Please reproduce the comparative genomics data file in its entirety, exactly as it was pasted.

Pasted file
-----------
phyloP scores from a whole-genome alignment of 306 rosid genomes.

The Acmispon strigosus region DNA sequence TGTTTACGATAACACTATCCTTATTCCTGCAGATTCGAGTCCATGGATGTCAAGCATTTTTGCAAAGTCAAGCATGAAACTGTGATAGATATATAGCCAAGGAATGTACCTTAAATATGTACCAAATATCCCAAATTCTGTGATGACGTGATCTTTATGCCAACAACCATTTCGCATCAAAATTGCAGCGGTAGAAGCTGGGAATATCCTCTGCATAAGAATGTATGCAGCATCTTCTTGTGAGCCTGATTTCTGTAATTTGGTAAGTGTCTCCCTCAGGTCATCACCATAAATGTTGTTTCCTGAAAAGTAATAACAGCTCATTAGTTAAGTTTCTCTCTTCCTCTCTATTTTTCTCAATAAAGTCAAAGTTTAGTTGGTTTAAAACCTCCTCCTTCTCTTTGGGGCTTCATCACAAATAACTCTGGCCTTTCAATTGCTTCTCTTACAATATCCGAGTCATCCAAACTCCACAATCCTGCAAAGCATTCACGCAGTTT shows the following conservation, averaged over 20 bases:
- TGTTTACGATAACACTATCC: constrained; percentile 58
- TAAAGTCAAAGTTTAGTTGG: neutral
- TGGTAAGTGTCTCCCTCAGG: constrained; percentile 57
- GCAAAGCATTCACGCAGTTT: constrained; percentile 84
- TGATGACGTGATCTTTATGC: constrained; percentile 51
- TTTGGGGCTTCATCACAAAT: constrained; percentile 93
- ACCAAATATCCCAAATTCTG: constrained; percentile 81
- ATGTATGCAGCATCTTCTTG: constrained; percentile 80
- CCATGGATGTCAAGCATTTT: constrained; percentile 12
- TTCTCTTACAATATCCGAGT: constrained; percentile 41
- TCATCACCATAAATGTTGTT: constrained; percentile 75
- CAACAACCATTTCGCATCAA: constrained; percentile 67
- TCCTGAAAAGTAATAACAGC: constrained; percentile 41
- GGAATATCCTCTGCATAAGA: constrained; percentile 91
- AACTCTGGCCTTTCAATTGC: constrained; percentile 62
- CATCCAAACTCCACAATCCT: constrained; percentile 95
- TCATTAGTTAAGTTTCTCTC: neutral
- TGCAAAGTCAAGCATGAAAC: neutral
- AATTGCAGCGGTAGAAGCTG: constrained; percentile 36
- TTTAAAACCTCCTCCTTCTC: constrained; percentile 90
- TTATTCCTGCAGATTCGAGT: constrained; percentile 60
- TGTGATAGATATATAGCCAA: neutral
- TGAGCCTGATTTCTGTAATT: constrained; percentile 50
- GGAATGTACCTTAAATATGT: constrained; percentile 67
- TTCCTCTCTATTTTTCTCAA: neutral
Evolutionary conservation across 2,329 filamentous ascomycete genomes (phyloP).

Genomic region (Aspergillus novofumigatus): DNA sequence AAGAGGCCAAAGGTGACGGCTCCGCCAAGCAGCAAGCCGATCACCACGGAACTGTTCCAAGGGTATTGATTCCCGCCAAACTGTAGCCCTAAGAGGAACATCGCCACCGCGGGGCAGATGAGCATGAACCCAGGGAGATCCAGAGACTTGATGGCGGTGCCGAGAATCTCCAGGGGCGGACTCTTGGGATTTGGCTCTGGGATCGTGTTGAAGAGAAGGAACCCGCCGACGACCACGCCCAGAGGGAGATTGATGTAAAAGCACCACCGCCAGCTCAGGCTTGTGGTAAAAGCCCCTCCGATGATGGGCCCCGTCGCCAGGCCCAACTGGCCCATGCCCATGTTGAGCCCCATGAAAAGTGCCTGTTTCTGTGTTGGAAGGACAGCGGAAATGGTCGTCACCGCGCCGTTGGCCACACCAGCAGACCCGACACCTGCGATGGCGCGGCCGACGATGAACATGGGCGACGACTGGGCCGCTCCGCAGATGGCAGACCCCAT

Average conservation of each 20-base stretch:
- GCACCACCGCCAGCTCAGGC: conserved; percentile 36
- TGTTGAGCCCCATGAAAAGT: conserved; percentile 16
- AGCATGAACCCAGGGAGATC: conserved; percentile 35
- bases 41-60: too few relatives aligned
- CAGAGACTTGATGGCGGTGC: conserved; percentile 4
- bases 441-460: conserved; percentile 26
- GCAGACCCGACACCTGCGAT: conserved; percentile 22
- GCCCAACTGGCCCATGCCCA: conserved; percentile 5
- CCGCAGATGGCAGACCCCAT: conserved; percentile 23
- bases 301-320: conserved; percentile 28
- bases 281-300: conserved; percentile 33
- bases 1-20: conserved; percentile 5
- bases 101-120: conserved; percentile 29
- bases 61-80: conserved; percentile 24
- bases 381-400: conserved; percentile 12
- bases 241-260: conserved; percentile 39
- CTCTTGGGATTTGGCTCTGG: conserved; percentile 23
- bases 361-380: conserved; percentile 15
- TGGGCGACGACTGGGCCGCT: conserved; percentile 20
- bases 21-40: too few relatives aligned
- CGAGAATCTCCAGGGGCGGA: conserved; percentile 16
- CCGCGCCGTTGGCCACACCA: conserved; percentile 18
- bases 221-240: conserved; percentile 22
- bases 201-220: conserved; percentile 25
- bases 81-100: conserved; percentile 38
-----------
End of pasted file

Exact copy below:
phyloP scores from a whole-genome alignment of 306 rosid genomes.

The Acmispon strigosus region DNA sequence TGTTTACGATAACACTATCCTTATTCCTGCAGATTCGAGTCCATGGATGTCAAGCATTTTTGCAAAGTCAAGCATGAAACTGTGATAGATATATAGCCAAGGAATGTACCTTAAATATGTACCAAATATCCCAAATTCTGTGATGACGTGATCTTTATGCCAACAACCATTTCGCATCAAAATTGCAGCGGTAGAAGCTGGGAATATCCTCTGCATAAGAATGTATGCAGCATCTTCTTGTGAGCCTGATTTCTGTAATTTGGTAAGTGTCTCCCTCAGGTCATCACCATAAATGTTGTTTCCTGAAAAGTAATAACAGCTCATTAGTTAAGTTTCTCTCTTCCTCTCTATTTTTCTCAATAAAGTCAAAGTTTAGTTGGTTTAAAACCTCCTCCTTCTCTTTGGGGCTTCATCACAAATAACTCTGGCCTTTCAATTGCTTCTCTTACAATATCCGAGTCATCCAAACTCCACAATCCTGCAAAGCATTCACGCAGTTT shows the following conservation, averaged over 20 bases:
- TGTTTACGATAACACTATCC: constrained; percentile 58
- TAAAGTCAAAGTTTAGTTGG: neutral
- TGGTAAGTGTCTCCCTCAGG: constrained; percentile 57
- GCAAAGCATTCACGCAGTTT: constrained; percentile 84
- TGATGACGTGATCTTTATGC: constrained; percentile 51
- TTTGGGGCTTCATCACAAAT: constrained; percentile 93
- ACCAAATATCCCAAATTCTG: constrained; percentile 81
- ATGTATGCAGCATCTTCTTG: constrained; percentile 80
- CCATGGATGTCAAGCATTTT: constrained; percentile 12
- TTCTCTTACAATATCCGAGT: constrained; percentile 41
- TCATCACCATAAATGTTGTT: constrained; percentile 75
- CAACAACCATTTCGCATCAA: constrained; percentile 67
- TCCTGAAAAGTAATAACAGC: constrained; percentile 41
- GGAATATCCTCTGCATAAGA: constrained; percentile 91
- AACTCTGGCCTTTCAATTGC: constrained; percentile 62
- CATCCAAACTCCACAATCCT: constrained; percentile 95
- TCATTAGTTAAGTTTCTCTC: neutral
- TGCAAAGTCAAGCATGAAAC: neutral
- AATTGCAGCGGTAGAAGCTG: constrained; percentile 36
- TTTAAAACCTCCTCCTTCTC: constrained; percentile 90
- TTATTCCTGCAGATTCGAGT: constrained; percentile 60
- TGTGATAGATATATAGCCAA: neutral
- TGAGCCTGATTTCTGTAATT: constrained; percentile 50
- GGAATGTACCTTAAATATGT: constrained; percentile 67
- TTCCTCTCTATTTTTCTCAA: neutral
Evolutionary conservation across 2,329 filamentous ascomycete genomes (phyloP).

Genomic region (Aspergillus novofumigatus): DNA sequence AAGAGGCCAAAGGTGACGGCTCCGCCAAGCAGCAAGCCGATCACCACGGAACTGTTCCAAGGGTATTGATTCCCGCCAAACTGTAGCCCTAAGAGGAACATCGCCACCGCGGGGCAGATGAGCATGAACCCAGGGAGATCCAGAGACTTGATGGCGGTGCCGAGAATCTCCAGGGGCGGACTCTTGGGATTTGGCTCTGGGATCGTGTTGAAGAGAAGGAACCCGCCGACGACCACGCCCAGAGGGAGATTGATGTAAAAGCACCACCGCCAGCTCAGGCTTGTGGTAAAAGCCCCTCCGATGATGGGCCCCGTCGCCAGGCCCAACTGGCCCATGCCCATGTTGAGCCCCATGAAAAGTGCCTGTTTCTGTGTTGGAAGGACAGCGGAAATGGTCGTCACCGCGCCGTTGGCCACACCAGCAGACCCGACACCTGCGATGGCGCGGCCGACGATGAACATGGGCGACGACTGGGCCGCTCCGCAGATGGCAGACCCCAT

Average conservation of each 20-base stretch:
- GCACCACCGCCAGCTCAGGC: conserved; percentile 36
- TGTTGAGCCCCATGAAAAGT: conserved; percentile 16
- AGCATGAACCCAGGGAGATC: conserved; percentile 35
- bases 41-60: too few relatives aligned
- CAGAGACTTGATGGCGGTGC: conserved; percentile 4
- bases 441-460: conserved; percentile 26
- GCAGACCCGACACCTGCGAT: conserved; percentile 22
- GCCCAACTGGCCCATGCCCA: conserved; percentile 5
- CCGCAGATGGCAGACCCCAT: conserved; percentile 23
- bases 301-320: conserved; percentile 28
- bases 281-300: conserved; percentile 33
- bases 1-20: conserved; percentile 5
- bases 101-120: conserved; percentile 29
- bases 61-80: conserved; percentile 24
- bases 381-400: conserved; percentile 12
- bases 241-260: conserved; percentile 39
- CTCTTGGGATTTGGCTCTGG: conserved; percentile 23
- bases 361-380: conserved; percentile 15
- TGGGCGACGACTGGGCCGCT: conserved; percentile 20
- bases 21-40: too few relatives aligned
- CGAGAATCTCCAGGGGCGGA: conserved; percentile 16
- CCGCGCCGTTGGCCACACCA: conserved; percentile 18
- bases 221-240: conserved; percentile 22
- bases 201-220: conserved; percentile 25
- bases 81-100: conserved; percentile 38